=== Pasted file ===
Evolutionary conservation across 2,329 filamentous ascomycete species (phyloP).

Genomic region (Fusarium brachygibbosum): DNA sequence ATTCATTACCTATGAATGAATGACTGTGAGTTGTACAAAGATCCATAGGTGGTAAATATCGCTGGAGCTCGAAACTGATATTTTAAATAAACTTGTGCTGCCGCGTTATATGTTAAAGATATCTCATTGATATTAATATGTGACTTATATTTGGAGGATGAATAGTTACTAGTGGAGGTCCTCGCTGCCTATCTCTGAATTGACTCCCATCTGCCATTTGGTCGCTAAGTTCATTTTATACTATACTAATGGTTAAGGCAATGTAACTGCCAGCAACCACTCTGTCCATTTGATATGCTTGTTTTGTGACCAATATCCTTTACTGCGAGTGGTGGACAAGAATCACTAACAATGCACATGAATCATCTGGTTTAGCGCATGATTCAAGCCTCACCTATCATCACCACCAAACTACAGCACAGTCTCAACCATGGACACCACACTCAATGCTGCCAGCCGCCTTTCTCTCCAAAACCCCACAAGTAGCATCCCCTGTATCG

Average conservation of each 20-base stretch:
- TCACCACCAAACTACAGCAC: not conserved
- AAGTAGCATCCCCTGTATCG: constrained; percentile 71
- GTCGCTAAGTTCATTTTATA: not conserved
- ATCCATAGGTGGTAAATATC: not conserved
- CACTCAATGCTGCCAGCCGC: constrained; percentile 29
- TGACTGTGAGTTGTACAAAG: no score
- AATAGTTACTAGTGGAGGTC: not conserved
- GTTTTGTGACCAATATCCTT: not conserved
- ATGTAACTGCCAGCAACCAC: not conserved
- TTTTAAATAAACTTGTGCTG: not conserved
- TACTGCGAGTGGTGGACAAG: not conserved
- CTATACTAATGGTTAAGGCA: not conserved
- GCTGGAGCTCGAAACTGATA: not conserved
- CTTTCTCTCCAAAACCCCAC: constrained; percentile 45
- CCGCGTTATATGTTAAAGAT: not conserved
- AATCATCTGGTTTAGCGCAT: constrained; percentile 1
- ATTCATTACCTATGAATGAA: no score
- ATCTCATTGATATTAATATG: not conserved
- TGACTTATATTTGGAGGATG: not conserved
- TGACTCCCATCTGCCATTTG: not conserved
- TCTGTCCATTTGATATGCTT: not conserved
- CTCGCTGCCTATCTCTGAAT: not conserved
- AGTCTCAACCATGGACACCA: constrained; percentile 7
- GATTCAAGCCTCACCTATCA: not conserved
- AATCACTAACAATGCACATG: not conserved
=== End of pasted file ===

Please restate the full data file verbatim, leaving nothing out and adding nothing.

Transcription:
Evolutionary conservation across 2,329 filamentous ascomycete species (phyloP).

Genomic region (Fusarium brachygibbosum): DNA sequence ATTCATTACCTATGAATGAATGACTGTGAGTTGTACAAAGATCCATAGGTGGTAAATATCGCTGGAGCTCGAAACTGATATTTTAAATAAACTTGTGCTGCCGCGTTATATGTTAAAGATATCTCATTGATATTAATATGTGACTTATATTTGGAGGATGAATAGTTACTAGTGGAGGTCCTCGCTGCCTATCTCTGAATTGACTCCCATCTGCCATTTGGTCGCTAAGTTCATTTTATACTATACTAATGGTTAAGGCAATGTAACTGCCAGCAACCACTCTGTCCATTTGATATGCTTGTTTTGTGACCAATATCCTTTACTGCGAGTGGTGGACAAGAATCACTAACAATGCACATGAATCATCTGGTTTAGCGCATGATTCAAGCCTCACCTATCATCACCACCAAACTACAGCACAGTCTCAACCATGGACACCACACTCAATGCTGCCAGCCGCCTTTCTCTCCAAAACCCCACAAGTAGCATCCCCTGTATCG

Average conservation of each 20-base stretch:
- TCACCACCAAACTACAGCAC: not conserved
- AAGTAGCATCCCCTGTATCG: constrained; percentile 71
- GTCGCTAAGTTCATTTTATA: not conserved
- ATCCATAGGTGGTAAATATC: not conserved
- CACTCAATGCTGCCAGCCGC: constrained; percentile 29
- TGACTGTGAGTTGTACAAAG: no score
- AATAGTTACTAGTGGAGGTC: not conserved
- GTTTTGTGACCAATATCCTT: not conserved
- ATGTAACTGCCAGCAACCAC: not conserved
- TTTTAAATAAACTTGTGCTG: not conserved
- TACTGCGAGTGGTGGACAAG: not conserved
- CTATACTAATGGTTAAGGCA: not conserved
- GCTGGAGCTCGAAACTGATA: not conserved
- CTTTCTCTCCAAAACCCCAC: constrained; percentile 45
- CCGCGTTATATGTTAAAGAT: not conserved
- AATCATCTGGTTTAGCGCAT: constrained; percentile 1
- ATTCATTACCTATGAATGAA: no score
- ATCTCATTGATATTAATATG: not conserved
- TGACTTATATTTGGAGGATG: not conserved
- TGACTCCCATCTGCCATTTG: not conserved
- TCTGTCCATTTGATATGCTT: not conserved
- CTCGCTGCCTATCTCTGAAT: not conserved
- AGTCTCAACCATGGACACCA: constrained; percentile 7
- GATTCAAGCCTCACCTATCA: not conserved
- AATCACTAACAATGCACATG: not conserved